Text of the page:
International law and the politics of religious difference: a historical sociological account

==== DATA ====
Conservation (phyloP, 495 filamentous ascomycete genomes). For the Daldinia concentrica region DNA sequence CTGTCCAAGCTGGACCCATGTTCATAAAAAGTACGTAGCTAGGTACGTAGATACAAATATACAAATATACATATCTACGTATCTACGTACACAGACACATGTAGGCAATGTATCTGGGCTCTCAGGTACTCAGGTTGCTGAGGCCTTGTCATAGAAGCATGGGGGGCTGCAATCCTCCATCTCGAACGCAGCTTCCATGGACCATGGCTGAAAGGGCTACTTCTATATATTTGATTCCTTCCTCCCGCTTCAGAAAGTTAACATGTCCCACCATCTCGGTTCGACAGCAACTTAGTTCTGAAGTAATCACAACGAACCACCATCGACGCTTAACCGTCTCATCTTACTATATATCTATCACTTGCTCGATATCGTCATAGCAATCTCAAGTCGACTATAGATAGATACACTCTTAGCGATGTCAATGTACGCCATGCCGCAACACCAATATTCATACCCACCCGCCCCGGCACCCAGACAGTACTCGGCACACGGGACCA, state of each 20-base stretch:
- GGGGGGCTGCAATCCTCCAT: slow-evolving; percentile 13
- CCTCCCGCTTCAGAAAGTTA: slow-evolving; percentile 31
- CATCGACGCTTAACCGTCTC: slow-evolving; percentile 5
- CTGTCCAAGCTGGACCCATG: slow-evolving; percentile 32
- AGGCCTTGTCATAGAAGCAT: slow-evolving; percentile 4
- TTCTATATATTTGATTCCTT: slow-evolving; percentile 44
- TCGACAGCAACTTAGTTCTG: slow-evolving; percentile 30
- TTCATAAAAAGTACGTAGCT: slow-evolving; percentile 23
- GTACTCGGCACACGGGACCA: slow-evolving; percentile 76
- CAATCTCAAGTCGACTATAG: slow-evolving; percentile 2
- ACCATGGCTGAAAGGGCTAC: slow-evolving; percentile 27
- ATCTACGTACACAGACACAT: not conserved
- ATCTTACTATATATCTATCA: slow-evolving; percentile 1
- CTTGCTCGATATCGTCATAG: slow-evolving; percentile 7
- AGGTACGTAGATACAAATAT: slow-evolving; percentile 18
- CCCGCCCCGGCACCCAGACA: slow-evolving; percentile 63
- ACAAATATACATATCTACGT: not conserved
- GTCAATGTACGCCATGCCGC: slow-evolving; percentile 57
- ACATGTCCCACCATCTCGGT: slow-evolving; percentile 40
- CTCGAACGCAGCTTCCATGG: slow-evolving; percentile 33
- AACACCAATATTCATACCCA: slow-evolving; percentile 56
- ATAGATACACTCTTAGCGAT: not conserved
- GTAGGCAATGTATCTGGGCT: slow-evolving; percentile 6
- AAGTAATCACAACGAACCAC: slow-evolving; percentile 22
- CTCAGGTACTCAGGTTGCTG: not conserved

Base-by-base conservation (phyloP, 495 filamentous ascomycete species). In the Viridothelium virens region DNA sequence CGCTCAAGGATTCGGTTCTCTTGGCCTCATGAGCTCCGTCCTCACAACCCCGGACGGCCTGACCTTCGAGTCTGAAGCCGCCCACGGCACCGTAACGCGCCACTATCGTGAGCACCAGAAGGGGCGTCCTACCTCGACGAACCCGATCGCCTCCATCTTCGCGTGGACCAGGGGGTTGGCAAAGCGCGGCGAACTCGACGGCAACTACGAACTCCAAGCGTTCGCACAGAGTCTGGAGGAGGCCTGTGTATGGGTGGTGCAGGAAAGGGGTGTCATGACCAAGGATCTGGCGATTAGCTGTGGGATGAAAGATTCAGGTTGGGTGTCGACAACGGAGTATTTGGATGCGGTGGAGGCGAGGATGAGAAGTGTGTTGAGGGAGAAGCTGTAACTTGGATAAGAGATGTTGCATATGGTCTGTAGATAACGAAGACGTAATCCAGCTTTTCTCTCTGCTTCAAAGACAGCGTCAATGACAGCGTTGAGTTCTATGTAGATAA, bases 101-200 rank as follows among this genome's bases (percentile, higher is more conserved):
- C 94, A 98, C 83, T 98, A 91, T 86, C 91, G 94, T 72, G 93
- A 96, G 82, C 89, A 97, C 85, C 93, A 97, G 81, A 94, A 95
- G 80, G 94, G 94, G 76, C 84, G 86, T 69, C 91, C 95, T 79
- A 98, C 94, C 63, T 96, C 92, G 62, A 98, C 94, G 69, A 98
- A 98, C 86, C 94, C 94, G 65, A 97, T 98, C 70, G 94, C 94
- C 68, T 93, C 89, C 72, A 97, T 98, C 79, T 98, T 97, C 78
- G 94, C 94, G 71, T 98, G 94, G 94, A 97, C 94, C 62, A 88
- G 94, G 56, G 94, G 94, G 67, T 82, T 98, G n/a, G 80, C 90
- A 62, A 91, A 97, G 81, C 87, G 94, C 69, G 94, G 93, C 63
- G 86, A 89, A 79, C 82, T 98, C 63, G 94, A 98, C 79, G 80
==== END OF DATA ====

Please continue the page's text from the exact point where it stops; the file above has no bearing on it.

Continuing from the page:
Religion has become an increasingly salient marker of symbolic and social boundaries in nation states across the world. In both immigration and post-colonial settings, state representatives and social activists struggle over the public recognition of religious differences and the accommodation of religious minorities. These struggles, whether inside or outside the court room, draw widely on scripts of religious freedom and minority rights as institutionalized in constitutional and international law. In an attempt to historicize neo-institutional world polity theory, this project scrutinizes the transregional entanglements in which these scripts have emerged. The project is producing a unique relational dataset of bilateral treaties from the nineteenth century to the post-WWI minority rights regime in order to describe how norms of religious freedom and minority rights, spreading through the network of sovereign states, have been universalized and institutionalized in international law. The project analyses how this process has been shaped by unequal power configurations between empires and nation states, as well as scrutinizing the influence of social movements, including missionary organizations, ethno-religious minorities and transnational associations.